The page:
Using drones to speed up response efforts to Cyclone Ana
Innovation in emergencies
Tropical cyclone Ana has wreaked havoc across Malawi's southern region. The huge storm caused widespread flooding that severely damaged homes, roads, schools, and health facilities. The cyclone, which struck in late January, also washed away tens of thousands of hectares of crops.
According to preliminary estimates from the Department of Disaster Management and Preparedness (DoDMA), the floods have affected more than 865,651 people. Around 100,000 have been displaced and are being housed in 122 displacement sites. Another 100,000 students are out of school, 158 people have been injured, 33 have died, and three are missing.
In collaboration with the African Drone and Data Academy (ADDA), UNICEF is assisting Malawi's Department of Disaster Management Affairs to assess damage using drone collected images. The drones have helped to speed up the assessment process and informed planning for response activities.
Dumisani Kaliati, a drone technician at ADDA, led the drone assessment team, collecting aerial images of the affected area, mapping a flood-affected spot around usually busy Kamuzu Road in the town of Chikwawa.
He said the drone imagery was able to determine an area surrounding Kamuzu bridge was particularly problematic as the road had been cut and damaged in three places, blocking traffic between Chikwawa and Blantyre.
"The fact the road was cut meant emergency supplies couldn’t reach struggling families in Chikwawa and Nsanje. In total we mapped 26 hectares of land in three hours,” said Kaliati, who was trained to used drones during a workshop held by UNICEF and Virginia Tech in 2017.
He said drones provided a quick, cost-effective way of collecting high-quality geospatial data, which was used to generate high-quality maps. These maps contain useful features such as geographical coordinates and land elevation details, useful in decision making on issues like where to locate and build emergency shelters.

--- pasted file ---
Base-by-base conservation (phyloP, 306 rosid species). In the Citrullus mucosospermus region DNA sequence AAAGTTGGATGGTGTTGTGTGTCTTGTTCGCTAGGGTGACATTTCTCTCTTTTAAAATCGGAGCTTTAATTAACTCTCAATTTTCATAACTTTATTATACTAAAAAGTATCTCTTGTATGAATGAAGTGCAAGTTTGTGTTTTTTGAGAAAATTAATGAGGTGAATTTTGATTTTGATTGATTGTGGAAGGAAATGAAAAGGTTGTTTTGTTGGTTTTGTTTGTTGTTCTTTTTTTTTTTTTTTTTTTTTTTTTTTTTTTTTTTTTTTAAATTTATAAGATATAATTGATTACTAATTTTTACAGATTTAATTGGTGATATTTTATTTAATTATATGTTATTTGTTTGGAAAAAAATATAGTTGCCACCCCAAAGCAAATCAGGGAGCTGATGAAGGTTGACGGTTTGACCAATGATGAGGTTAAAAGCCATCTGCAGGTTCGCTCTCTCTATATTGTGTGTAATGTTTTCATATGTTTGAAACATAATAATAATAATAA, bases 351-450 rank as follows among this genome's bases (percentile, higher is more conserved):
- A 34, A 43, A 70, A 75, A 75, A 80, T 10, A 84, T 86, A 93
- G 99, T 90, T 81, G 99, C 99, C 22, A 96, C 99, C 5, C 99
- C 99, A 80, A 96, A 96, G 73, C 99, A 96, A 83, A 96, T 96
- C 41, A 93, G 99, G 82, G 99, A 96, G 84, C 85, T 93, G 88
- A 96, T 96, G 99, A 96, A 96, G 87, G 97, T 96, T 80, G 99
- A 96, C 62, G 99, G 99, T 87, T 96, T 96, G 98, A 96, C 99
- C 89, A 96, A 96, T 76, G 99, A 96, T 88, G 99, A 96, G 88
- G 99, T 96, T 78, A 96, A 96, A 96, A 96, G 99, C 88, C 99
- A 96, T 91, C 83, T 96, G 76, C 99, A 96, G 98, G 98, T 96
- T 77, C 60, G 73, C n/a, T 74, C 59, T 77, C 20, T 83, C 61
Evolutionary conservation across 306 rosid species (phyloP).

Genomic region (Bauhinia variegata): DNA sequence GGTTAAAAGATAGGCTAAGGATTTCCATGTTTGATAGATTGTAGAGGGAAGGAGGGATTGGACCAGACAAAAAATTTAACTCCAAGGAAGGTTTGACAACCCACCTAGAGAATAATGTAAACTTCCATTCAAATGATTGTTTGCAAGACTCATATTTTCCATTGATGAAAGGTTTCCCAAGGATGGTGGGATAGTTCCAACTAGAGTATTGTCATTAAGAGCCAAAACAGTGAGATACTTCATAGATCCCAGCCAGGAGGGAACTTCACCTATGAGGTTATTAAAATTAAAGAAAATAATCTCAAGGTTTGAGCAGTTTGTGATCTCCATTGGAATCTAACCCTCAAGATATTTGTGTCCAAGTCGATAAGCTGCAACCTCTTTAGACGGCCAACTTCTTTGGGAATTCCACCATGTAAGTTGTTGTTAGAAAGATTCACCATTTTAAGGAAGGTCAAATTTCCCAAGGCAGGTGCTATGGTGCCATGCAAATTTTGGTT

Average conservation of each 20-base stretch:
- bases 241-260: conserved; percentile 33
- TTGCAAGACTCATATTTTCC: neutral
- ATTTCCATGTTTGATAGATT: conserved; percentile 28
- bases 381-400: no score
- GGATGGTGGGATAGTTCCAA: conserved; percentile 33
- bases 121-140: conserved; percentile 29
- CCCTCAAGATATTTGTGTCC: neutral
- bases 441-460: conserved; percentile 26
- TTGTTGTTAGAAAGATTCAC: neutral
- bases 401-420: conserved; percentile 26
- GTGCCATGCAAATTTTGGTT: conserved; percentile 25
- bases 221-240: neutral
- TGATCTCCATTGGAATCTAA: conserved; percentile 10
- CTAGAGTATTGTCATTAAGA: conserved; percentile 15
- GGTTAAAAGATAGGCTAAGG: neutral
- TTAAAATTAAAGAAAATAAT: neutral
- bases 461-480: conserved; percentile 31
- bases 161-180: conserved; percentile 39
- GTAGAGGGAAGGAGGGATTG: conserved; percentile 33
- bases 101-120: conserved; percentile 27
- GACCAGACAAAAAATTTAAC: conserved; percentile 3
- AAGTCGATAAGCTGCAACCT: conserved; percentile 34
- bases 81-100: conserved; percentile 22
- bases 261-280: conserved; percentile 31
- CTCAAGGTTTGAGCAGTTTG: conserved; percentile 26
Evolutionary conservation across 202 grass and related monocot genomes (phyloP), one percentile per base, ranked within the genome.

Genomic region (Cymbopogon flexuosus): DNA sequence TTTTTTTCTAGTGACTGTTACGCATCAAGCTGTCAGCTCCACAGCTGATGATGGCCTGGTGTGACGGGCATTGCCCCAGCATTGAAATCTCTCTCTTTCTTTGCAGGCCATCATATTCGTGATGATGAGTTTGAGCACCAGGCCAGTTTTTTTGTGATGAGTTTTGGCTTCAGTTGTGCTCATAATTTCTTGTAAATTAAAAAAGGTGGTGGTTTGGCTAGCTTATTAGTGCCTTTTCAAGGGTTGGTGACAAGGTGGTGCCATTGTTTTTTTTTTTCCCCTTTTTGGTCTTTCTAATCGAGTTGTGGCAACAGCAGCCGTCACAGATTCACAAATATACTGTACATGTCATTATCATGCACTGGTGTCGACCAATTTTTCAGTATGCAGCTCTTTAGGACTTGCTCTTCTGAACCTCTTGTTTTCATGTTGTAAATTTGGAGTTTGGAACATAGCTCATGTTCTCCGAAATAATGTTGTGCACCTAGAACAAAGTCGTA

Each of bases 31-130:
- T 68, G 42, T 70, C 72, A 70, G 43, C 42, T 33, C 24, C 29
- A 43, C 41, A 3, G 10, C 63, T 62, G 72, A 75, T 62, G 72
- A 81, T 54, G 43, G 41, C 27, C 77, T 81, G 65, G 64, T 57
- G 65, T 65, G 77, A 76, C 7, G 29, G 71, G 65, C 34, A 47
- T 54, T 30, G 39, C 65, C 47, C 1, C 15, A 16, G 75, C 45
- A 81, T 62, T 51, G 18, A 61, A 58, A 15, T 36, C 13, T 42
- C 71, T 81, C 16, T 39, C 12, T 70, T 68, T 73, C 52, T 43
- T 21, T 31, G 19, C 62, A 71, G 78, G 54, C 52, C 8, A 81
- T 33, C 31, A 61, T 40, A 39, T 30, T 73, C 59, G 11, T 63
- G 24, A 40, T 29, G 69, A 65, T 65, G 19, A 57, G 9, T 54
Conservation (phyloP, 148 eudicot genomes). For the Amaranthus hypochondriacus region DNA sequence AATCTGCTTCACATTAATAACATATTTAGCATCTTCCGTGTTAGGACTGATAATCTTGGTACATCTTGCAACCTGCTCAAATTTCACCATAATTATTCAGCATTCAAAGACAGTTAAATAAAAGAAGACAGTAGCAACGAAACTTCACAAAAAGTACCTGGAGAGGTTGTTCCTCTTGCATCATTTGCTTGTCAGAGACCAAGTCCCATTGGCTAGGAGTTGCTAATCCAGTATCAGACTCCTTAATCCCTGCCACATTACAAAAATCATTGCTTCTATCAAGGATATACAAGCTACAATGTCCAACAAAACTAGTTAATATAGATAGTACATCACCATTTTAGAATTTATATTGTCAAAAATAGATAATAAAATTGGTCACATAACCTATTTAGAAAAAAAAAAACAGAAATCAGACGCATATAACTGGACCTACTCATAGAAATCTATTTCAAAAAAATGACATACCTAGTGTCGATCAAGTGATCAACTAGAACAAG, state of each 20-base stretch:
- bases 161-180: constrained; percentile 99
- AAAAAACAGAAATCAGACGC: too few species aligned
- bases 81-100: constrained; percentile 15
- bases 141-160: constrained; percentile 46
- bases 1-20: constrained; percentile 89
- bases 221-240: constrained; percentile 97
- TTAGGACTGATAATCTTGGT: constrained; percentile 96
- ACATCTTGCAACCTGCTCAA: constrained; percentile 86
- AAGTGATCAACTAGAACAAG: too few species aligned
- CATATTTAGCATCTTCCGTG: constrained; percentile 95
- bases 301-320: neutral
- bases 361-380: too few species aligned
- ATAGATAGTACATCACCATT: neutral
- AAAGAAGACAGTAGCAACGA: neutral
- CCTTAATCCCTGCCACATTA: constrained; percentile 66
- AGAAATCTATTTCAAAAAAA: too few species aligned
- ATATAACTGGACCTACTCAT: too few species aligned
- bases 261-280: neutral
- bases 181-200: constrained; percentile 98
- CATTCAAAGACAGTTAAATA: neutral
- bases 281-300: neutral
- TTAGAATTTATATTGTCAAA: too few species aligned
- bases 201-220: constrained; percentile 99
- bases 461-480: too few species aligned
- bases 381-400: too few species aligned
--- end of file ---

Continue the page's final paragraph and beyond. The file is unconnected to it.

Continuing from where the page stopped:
“The images provided a bird's-eye view of the affected area, which has been crucial to the emergency response. It gives the planners a realistic picture of the problem at hand and helps rescue workers to be more effective."
He said the collected in Chikwawa were used to assess damage. The drone images were also used to develop orthomosaic maps which in future may be used an inform decision-like on how to redirect traffic in the places where roads have been damaged.
When combined with other sensors such as infrared and lidar, data collected by drones can provide useful insights such as heat signatures and underground object detection, which are critical in rescue missions but are invisible to the human eye.
Drone data also provides raw images that can be used to inform communities and assist workers with infrastructure planning when they start to rebuild.
Michael Scheibenreif, UNICEF Malawi innovation specialist, said incorporating drones into the emergency response effort had shortened the time it would have taken to conduct a needs assessment and follow-up with response activities.
"The reduction in planning and response time can make a difference between life and death," Scheibenreif said.
As part of the cyclone response effort, UNICEF Malawi is also collaborating with the Department of Climate Change and Meteorological Services (DCCMS) to develop a flood model that will be able to predict the extent to which floods will continue to damage infrastructure.
The model is being developed along the North and South Rukuru rivers in the Rumphi district, in the country's north. Once in operation it will help to reduce loss of life, property, and livestock.